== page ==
UniSource Energy Services (UES) said Dec. 11 that it will expand its renewable energy portfolio next year by building a community-scale solar photovoltaic (PV) system in Mohave County, Arizona and providing small solar arrays to two Nogales high schools.
The projects are part of a UES plan to comply with Arizona’s Renewable Energy Standard, which calls on utilities to increase their use of renewable power each year until it accounts for 15% of their energy by 2025. The company’s efforts are funded in part by the Renewable Energy Standard Tariff (REST), a usage-based charge on UES customers’ electric bills. In addition to approving UES’ renewable energy plan, the Arizona Corporation Commission set the monthly cap on the residential REST charge at $3.30 for 2016 – down from $3.40 this year.
In 2016, UES plans to invest up to $10 million to build a 5-MW array at an undetermined location in Mohave County. The new array will complement UES’ other company-owned renewable energy systems, including a 7.2-MW solar array near Rio Rico and a 1.2-MW solar array in Kingman. UES also purchases power from solar and wind-powered resources in Mohave County. Including customer-owned systems, UES’ renewable portfolio has a combined capacity of about 48 MW.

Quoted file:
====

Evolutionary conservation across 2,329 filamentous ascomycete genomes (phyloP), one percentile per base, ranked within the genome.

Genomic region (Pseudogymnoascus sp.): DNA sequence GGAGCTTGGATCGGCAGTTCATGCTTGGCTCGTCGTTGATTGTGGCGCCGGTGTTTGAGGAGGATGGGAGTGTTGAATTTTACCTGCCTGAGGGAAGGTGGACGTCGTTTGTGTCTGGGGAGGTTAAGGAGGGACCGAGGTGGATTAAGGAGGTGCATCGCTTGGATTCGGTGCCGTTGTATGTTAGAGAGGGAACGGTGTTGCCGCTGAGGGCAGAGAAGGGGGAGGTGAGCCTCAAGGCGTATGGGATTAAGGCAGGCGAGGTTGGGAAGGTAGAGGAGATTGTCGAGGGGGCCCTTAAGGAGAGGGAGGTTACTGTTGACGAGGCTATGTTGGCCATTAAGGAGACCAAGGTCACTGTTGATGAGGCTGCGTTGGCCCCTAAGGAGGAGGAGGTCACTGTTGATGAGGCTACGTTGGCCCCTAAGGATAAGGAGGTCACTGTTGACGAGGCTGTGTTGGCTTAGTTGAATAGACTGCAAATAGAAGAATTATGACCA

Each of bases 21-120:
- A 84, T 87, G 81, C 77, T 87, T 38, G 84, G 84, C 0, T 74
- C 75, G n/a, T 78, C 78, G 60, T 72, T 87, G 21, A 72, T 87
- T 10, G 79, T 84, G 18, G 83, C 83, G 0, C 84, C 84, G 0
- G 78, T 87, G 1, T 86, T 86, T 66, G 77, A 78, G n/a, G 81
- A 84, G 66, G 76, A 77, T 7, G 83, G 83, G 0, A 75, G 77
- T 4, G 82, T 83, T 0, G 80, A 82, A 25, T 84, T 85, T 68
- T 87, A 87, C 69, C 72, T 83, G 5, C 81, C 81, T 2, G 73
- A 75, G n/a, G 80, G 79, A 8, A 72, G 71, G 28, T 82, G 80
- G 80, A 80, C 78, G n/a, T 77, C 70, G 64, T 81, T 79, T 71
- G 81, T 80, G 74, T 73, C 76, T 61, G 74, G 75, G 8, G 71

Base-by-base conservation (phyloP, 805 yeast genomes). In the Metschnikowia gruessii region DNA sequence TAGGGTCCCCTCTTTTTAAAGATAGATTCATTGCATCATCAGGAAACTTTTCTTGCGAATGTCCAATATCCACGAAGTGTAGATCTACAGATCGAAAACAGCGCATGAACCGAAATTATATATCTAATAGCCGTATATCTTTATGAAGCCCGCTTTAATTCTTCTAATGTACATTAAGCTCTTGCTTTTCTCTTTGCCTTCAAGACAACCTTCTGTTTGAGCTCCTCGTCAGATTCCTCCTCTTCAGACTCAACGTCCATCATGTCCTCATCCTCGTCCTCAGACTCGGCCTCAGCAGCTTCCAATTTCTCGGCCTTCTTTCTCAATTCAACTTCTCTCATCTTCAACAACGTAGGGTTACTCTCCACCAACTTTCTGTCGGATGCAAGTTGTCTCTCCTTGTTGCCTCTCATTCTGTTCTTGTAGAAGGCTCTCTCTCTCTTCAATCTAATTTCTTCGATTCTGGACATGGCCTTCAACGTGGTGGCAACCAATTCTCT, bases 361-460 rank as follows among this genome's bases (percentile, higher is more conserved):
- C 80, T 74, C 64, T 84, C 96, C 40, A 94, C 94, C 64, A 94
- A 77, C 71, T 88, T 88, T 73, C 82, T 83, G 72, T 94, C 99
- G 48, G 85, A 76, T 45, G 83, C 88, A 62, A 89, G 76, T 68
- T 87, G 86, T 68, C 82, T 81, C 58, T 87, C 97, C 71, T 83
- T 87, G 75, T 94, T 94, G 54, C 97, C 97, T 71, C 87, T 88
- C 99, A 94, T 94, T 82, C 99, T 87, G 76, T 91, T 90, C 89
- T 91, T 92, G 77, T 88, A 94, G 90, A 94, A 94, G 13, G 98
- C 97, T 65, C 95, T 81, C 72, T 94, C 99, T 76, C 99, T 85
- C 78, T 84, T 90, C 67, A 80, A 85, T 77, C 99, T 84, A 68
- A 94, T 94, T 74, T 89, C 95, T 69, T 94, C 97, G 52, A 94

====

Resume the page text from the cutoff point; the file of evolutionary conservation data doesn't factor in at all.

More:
UES also will use $60,000 in REST funds to pay for the installation of solar PV systems at Nogales High School and Pierson Vocational High School in Nogales. Each system will have a capacity of about 10 kW and will contribute to a small reduction in the schools’ monthly electric bills. UES has previously provided solar PV systems ranging in size from 5 kW to 12 kW to high schools in Mohave and Santa Cruz counties.
UES provides electric service to approximately 93,000 customers in Mohave and Santa Cruz counties. The company also provides natural gas to approximately 150,000 customers in northern and southern Arizona. UES and its parent company, UNS Energy, are subsidiaries of Fortis Inc., which owns utilities that serve more than 3 million customers across Canada and in the United States and the Caribbean.